It should be noted that with the preferred embodiment of the in-feed device, the bag gusset reformer (such as the one which is the subject matter of the Hudson "986 patent) can be operating on the bag in reform ing the bag gussets right up to its entry into the in-feed device. Indeed, the infeed device can serve as the final element in the reforming operation by bringing together the gussets (which have been reformed) and the face and the back of the bag when the pivot arms 1, 2 are closed and the top of the bag is passed through the parallel contact portions of the moving belts 15, 16. Thus the in-feed device of the present invention can be substituted for the guide rail holding means (enumerated as element 30 in the Hudson 986 patent). Indeed, with such a preferred substitution, an over-all superior closing operation is achieved. The gradual closing of the bag (with an adequate amount of bag material above the bag fill line of the product) and sufficient time provided for the work to be done upon the upper portion of the bag by the various components of these devices enhances the uniform wrinkle free closure obtained with the use of the present invention.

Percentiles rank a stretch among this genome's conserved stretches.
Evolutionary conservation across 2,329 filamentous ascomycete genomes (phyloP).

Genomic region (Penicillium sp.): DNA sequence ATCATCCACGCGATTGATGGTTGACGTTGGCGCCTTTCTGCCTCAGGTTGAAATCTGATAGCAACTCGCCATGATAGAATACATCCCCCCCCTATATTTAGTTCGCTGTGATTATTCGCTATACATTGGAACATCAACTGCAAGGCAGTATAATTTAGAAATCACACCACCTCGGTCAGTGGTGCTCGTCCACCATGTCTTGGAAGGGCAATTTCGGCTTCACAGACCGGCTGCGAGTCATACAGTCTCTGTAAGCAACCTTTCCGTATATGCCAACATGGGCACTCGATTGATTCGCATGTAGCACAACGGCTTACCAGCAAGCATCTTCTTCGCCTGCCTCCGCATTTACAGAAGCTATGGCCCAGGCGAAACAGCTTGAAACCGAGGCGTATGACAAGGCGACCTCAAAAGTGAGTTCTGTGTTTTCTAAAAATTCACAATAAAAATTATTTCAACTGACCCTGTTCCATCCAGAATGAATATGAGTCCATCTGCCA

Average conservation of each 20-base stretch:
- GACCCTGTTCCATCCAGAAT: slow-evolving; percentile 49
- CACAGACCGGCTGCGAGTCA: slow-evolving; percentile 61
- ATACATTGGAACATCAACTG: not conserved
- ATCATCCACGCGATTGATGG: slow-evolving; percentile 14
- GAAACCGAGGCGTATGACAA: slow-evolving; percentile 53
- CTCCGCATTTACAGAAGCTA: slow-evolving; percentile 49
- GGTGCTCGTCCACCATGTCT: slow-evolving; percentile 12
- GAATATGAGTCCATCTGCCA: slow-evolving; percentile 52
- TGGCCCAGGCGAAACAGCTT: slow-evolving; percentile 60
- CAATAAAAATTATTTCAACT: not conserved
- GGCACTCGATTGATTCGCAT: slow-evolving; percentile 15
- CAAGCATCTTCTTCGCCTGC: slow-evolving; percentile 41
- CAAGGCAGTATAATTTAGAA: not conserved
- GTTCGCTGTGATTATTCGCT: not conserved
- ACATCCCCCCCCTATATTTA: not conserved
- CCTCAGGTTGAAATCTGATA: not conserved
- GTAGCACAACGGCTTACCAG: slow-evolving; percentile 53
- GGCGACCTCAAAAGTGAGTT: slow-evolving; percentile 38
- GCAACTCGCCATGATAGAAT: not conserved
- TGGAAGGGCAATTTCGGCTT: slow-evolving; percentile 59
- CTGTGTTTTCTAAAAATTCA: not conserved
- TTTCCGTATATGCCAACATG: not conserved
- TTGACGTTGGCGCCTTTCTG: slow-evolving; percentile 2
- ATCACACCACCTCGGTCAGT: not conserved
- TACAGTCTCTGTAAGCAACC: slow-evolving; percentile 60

In summary then, in the present invention, the bag is fed from static rails and supports to a movable tapered in feed conveyor wherein the conveyors grab the bag in a point contact when the bag is about one-half into the in-feed device. When the transfer is made to the closed, parallel conveyors and a bag is about one-third into the fixed, parallel conveyors for the closing station. the pivot arms open up to accept the next bag. It is noted that in the preferred embodiment illustrated the bags are approximately l inches apart. moving at about 32 feet per minute. and the bags have a face width of approximately 16 inches and a height of approximately 24 inches and are to be sealed with a plastic resin by being passed through a heating element in the closing station. Thus. in the present invention. the in-feed device grasps a leading portion of the bag with tapered. pivotable conveyor belts while the bottom of the bag is being moved on a moving bottom conveyor off the dead plate. and finally completely closes the bag after the pivot arms close and the bag is passed through the in-feed device.